Writing to Learn: Using Poetry in Two Voices

In his 1985 book Joyful Noises, Paul Fleischman compared the life of a queen bee and a worker bee, and poetry in two voices was born. Many teachers since then have taught students to read and write poems in two voices, but not necessarily as a strategy to learn and comprehend content material.

In poetry in two voices, poets write from two perspectives, comparing and contrasting. Things that are similar are written directly across from each other and are read simultaneously; the contrasting details are written

on separate lines and read one at a time, in whatever order the author determines is most effective. See Figure 1 for an example.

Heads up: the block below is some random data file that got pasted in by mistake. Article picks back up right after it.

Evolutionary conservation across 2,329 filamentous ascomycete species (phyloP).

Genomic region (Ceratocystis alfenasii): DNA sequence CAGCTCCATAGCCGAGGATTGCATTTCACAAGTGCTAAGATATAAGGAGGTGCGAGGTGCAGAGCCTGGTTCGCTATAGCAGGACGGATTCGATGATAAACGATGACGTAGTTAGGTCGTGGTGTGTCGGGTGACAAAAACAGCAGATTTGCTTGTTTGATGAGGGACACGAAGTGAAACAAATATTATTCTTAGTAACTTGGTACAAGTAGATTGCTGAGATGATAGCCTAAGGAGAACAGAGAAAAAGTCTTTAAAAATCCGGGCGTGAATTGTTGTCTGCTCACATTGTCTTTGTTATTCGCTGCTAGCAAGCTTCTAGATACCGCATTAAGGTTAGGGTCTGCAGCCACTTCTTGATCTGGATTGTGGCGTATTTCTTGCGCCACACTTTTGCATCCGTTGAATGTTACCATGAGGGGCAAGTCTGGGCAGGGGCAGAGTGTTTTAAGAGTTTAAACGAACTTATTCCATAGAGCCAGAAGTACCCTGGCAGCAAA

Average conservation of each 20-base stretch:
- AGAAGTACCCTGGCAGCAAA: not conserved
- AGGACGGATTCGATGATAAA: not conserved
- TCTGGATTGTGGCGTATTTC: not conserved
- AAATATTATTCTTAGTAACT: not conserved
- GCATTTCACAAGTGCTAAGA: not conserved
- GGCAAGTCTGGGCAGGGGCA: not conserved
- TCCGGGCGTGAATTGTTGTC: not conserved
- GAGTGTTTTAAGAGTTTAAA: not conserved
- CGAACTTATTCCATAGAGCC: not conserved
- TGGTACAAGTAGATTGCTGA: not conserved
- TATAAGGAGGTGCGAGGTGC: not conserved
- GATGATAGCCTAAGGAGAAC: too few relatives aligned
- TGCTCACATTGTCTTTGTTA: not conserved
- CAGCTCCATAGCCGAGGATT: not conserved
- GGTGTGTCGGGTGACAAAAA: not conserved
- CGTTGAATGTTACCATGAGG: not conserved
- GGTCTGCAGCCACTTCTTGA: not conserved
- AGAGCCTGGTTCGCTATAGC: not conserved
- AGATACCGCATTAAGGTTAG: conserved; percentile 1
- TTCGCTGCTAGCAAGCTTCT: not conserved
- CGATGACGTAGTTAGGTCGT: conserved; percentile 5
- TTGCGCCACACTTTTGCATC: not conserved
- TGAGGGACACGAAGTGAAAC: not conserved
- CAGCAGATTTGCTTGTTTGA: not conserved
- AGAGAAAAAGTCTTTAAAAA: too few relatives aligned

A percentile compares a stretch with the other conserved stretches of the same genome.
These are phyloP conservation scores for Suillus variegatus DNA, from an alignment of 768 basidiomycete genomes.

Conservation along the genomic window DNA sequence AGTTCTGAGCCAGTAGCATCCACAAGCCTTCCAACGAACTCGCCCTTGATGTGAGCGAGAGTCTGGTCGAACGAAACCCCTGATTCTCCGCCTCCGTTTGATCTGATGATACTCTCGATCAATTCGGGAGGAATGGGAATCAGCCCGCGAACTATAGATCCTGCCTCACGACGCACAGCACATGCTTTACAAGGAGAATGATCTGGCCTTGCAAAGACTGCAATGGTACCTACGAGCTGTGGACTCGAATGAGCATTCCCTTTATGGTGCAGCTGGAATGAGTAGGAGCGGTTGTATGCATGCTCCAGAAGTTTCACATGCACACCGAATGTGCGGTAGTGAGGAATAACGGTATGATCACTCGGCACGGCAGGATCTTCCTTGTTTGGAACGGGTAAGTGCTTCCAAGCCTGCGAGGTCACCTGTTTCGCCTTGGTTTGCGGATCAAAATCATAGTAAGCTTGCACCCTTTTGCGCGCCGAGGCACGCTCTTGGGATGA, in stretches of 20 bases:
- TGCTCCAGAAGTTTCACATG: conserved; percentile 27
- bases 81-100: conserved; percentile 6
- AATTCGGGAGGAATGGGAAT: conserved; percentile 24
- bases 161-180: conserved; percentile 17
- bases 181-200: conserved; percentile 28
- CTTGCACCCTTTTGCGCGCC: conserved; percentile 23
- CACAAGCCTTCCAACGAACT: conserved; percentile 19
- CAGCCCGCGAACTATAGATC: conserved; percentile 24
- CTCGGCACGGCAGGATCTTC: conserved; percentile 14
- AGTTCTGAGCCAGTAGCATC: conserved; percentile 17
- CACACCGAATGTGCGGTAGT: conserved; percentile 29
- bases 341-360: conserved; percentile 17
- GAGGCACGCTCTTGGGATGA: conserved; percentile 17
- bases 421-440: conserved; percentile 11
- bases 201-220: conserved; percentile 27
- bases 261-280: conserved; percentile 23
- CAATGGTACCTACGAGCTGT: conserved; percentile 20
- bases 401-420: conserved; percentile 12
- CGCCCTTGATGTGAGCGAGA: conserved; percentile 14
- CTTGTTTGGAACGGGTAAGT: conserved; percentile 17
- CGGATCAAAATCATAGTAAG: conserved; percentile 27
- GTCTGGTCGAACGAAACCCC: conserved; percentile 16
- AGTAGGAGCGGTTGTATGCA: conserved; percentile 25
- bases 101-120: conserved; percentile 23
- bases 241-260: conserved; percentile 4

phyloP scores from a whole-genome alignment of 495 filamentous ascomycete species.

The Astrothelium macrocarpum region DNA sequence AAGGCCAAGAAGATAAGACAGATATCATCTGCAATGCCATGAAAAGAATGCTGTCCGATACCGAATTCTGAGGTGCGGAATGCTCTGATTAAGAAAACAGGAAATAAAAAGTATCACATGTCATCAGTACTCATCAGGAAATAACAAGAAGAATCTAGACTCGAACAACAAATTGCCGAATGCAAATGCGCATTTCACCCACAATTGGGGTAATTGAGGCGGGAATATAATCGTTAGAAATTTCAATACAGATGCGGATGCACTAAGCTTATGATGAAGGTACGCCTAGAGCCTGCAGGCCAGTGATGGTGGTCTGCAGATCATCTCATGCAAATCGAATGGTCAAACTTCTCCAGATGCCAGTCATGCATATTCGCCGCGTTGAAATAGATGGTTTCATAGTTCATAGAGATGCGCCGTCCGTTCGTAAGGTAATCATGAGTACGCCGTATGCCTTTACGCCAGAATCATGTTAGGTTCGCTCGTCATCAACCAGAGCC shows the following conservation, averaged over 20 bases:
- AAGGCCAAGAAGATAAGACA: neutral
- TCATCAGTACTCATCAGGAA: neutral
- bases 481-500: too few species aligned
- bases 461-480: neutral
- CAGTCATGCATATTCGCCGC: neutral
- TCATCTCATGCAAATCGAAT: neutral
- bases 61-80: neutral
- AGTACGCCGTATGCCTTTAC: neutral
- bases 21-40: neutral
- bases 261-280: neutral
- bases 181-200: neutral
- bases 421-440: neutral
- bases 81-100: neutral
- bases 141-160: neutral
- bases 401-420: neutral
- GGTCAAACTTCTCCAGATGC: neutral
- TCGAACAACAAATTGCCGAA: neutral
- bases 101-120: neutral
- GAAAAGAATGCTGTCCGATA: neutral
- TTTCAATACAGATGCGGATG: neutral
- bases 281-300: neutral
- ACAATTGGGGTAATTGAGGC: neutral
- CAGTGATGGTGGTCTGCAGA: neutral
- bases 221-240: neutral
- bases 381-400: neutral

Figure 1
Poetry in Two Voices

The Apple

The Orange
* I am a fruit, * I am a fruit,
* low in calories and low in calories and
* high in nutrients * high in nutrients,
protien, lots of Vitamin C;
a good source of potassium,
Vitamin E,
* and fiber.
I am red or green;
* and fiber.
I am orangelike my name.
* A healthy snack! * A healthy snack!

* denotes similar items

When students compare and contrast, they use multiple reading and thinking strategies:

  • Processing information
  • Discriminating
  • Analyzing
  • Exploring higher-order thinking
  • Using a specific thinking structure
  • Making decisions
  • Making connections among multiple events, people, places, objects, ideas, and concepts.

They also are practicing and learning another reading strategy: text structures of informational text.

The Common Core English Language Arts Standards for Reading Literature and Reading Informational Texts require readers to be able to compare and contrast in multiple ways to demonstrate competence in the areas of Craft and Structure and Integration of Knowledge and Ideas.